After the US cut off diplomatic relations with Cuba in January 1961, the British embassy in Havana functioned as a proxy for US covert action and intelligence gathering against Castro’s government.
British operations, undertaken by the Foreign Office’s Information Research Department (IRD), were designed to delegitimise Cuba’s promotion of wealth distribution and to support US attempts to overthrow Castro.
The IRD, a cold war propaganda unit, sought to censure key Cuban officials and even plotted to spread homophobic rumours about Fidel’s second in command and brother, Raúl Castro.
Newly-released British files also show that during the 1970s, the IRD produced forged documents in an attempt to attack Cuba’s anti-apartheid campaigns in Africa.
Mongoose and Northwoods
Cuba was a focal point of East-West tensions during the cold war. The emergence of a revolutionary government just 90 miles off the coast of Florida was intolerable for US planners, and the CIA responded by launching a series of covert operations designed to topple it.
In 1961, the CIA instigated a military incursion into Cuba at the Bay of Pigs. When this failed, the US initiated Operation Mongoose, a secret programme designed to remove Castro by any means necessary, including plots to assassinate him and his closest advisors.
The following year, the US even made a plan to commit terrorist attacks on US soil to provide a pretext for invading Cuba. Codenamed Operation Northwoods, the plot was described by its own author as perhaps “the most corrupt plan ever created by the US government”.
The US also embarked on a wide-ranging propaganda offensive against Cuba, setting up clandestine radio stations and a psychological warfare group.
While the US effort to overthrow Castro is infamous, very little is known about British operations in Cuba.
In August 1962, Leslie Boas, Britain’s regional information officer for Latin America based in Caracas, Venezuela, circulated a report on the leading political personalities in Cuba. “Having read the report”, Boas noted, “it has occurred to me that we could make effective use of some of the information it contains for propaganda purposes”.
He continued: “We could put out, in a completely unattributable fashion, a leaflet entitled ‘Personalities of the Cuban Revolution’ in which the more dubious aspects of the leading figures in the Cuban scene would be highlighted”.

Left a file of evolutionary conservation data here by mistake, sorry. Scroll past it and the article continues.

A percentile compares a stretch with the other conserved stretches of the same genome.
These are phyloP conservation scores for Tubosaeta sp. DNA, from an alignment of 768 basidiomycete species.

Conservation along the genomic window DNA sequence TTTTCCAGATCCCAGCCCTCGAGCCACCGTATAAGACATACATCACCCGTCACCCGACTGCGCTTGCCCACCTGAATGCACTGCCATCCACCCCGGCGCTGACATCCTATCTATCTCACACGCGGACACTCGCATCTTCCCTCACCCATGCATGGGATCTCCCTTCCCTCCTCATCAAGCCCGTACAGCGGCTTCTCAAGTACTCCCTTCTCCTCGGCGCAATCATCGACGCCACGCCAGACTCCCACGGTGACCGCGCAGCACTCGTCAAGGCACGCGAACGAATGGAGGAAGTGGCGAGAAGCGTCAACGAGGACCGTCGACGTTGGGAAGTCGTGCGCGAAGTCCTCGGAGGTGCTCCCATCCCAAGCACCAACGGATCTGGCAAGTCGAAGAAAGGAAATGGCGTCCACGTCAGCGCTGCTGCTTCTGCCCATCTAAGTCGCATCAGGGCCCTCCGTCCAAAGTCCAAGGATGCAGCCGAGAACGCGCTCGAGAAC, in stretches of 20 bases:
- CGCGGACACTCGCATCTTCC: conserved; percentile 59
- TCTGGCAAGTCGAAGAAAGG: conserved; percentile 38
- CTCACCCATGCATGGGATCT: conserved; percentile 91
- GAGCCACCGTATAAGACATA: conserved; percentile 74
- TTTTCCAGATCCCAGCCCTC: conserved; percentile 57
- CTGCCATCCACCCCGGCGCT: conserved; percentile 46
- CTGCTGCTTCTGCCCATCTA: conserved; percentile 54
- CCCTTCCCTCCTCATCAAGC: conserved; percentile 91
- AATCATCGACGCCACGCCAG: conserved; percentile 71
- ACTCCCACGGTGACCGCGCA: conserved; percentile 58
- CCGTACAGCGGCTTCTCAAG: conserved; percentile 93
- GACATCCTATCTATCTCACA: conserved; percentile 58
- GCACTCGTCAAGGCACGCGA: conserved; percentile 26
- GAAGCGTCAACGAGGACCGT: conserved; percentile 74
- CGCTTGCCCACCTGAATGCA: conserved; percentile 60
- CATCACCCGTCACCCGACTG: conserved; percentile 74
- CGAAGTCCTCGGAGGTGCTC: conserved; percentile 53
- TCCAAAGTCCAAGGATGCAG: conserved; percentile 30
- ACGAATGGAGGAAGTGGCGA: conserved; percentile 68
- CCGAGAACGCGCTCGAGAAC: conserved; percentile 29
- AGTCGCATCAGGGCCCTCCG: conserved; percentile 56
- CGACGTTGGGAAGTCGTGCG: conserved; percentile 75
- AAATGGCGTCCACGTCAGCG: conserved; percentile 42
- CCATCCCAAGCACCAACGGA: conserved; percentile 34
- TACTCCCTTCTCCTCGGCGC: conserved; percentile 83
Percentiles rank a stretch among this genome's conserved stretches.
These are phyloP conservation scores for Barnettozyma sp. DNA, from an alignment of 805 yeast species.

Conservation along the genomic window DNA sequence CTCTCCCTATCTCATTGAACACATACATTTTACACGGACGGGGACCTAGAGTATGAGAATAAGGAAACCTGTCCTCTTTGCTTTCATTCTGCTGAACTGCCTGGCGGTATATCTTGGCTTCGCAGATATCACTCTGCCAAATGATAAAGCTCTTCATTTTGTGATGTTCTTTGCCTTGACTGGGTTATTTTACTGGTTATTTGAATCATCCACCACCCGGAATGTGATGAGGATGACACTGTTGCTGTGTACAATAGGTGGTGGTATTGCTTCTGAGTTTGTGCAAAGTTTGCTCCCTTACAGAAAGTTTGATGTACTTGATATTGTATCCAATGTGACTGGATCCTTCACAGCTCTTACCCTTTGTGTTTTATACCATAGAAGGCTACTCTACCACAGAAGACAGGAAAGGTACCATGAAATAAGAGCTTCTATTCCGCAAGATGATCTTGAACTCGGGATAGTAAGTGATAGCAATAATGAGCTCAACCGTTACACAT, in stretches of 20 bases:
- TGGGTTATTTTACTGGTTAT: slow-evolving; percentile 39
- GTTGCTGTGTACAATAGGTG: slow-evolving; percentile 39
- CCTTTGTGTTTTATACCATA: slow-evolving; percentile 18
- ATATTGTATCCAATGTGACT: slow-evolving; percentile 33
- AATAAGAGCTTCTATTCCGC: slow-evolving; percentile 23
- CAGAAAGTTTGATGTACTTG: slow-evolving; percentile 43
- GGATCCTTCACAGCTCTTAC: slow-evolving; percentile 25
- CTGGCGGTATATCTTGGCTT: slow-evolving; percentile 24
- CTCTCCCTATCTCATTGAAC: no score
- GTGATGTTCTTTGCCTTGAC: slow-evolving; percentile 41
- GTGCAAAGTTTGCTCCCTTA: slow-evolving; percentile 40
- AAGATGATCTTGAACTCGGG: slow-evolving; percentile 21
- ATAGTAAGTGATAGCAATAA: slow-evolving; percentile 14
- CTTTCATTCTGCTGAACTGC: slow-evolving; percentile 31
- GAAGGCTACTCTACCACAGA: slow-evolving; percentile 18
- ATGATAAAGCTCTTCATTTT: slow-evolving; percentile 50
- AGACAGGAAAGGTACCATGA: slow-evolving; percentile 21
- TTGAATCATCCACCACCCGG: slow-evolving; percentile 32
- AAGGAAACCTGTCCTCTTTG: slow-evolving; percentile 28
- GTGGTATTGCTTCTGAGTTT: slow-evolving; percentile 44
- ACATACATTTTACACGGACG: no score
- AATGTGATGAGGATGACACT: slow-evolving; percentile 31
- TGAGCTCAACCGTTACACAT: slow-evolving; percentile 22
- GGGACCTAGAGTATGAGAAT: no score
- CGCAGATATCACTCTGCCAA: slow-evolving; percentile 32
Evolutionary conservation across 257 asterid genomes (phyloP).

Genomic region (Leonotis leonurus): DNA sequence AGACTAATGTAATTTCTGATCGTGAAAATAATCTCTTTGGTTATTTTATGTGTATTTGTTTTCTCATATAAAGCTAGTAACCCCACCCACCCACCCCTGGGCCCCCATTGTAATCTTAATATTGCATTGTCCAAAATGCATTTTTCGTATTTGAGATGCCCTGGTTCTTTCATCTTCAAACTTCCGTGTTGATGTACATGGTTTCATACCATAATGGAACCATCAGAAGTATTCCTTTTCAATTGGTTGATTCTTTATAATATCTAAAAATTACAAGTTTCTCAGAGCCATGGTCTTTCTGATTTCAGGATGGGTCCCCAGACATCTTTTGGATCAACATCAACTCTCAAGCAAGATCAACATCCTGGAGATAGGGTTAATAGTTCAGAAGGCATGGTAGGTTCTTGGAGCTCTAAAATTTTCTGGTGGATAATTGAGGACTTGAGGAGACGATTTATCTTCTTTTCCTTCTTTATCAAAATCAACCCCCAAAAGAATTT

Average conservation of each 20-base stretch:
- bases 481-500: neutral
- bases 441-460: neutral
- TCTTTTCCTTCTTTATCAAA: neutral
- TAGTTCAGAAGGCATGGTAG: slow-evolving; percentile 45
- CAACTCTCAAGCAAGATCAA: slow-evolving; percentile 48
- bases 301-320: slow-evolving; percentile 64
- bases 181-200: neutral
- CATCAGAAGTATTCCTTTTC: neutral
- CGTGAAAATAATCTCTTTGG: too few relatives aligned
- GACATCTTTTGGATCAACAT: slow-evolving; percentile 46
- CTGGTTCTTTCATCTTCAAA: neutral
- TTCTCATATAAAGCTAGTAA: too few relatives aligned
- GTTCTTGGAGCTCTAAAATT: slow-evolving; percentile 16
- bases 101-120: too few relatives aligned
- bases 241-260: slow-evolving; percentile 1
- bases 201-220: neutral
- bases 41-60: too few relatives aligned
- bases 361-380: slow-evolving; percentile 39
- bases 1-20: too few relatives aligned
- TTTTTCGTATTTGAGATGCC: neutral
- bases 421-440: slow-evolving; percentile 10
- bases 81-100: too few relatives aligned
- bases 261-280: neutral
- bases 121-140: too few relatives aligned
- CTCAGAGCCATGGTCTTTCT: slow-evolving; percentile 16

The IRD was asked to “do some research” in order to produce additional “ammunition” on Castro’s aides.
To this end, senior IRD official Rosemary Allott suggested the unit “might include suitable stories circulating in Cuba (I heard one in Havana – since forgotten – on Raul Castro as a homosexual). In fact we might ask Havana for other purposes to send us all counter-revolutionary jokes and stories”.
“Raul Castro’s homosexuality… would be suitable for inclusion”
On 18 September, another IRD official, Geoffrey McWilliam, wrote to the British ambassador in Havana that “Raul Castro’s homosexuality… would be suitable for inclusion” in the leaflet.
Britain’s promotion of homophobia in Cuba is revealing given Castro’s depiction in the British media as a uniquely or especially homophobic political leader.
After Castro died in 2016, for instance, BBC News presenter Maxine Mawhinney questioned academic Dr Denise Baden about the Cuban leader’s legacy. “But he did carry out human rights abuses”, Mawhinney stated. “Look, let’s just take one section. Gay people and those with Aids – completely persecuted”.
Baden responded by explaining that “I think when you look back at the time at which the revolution was considered to be a little bit homophobic, which was in the 60s, I’m not sure many countries could hold their heads up high and say that they were as open as they should be”.
Castro apologised in 2010 for Cuba’s discrimination against homosexuals during the 1960s and 1970s. Britain’s apology for fanning the flames of homophobia in Cuba remains to be heard.
Helping ‘our friends’ in Washington
In March 1962, shortly after the US initiated Operation Mongoose, a British embassy official in Washington wrote to the Foreign Office in London about a meeting with the US State Department and “our Friends”, a reference to the CIA.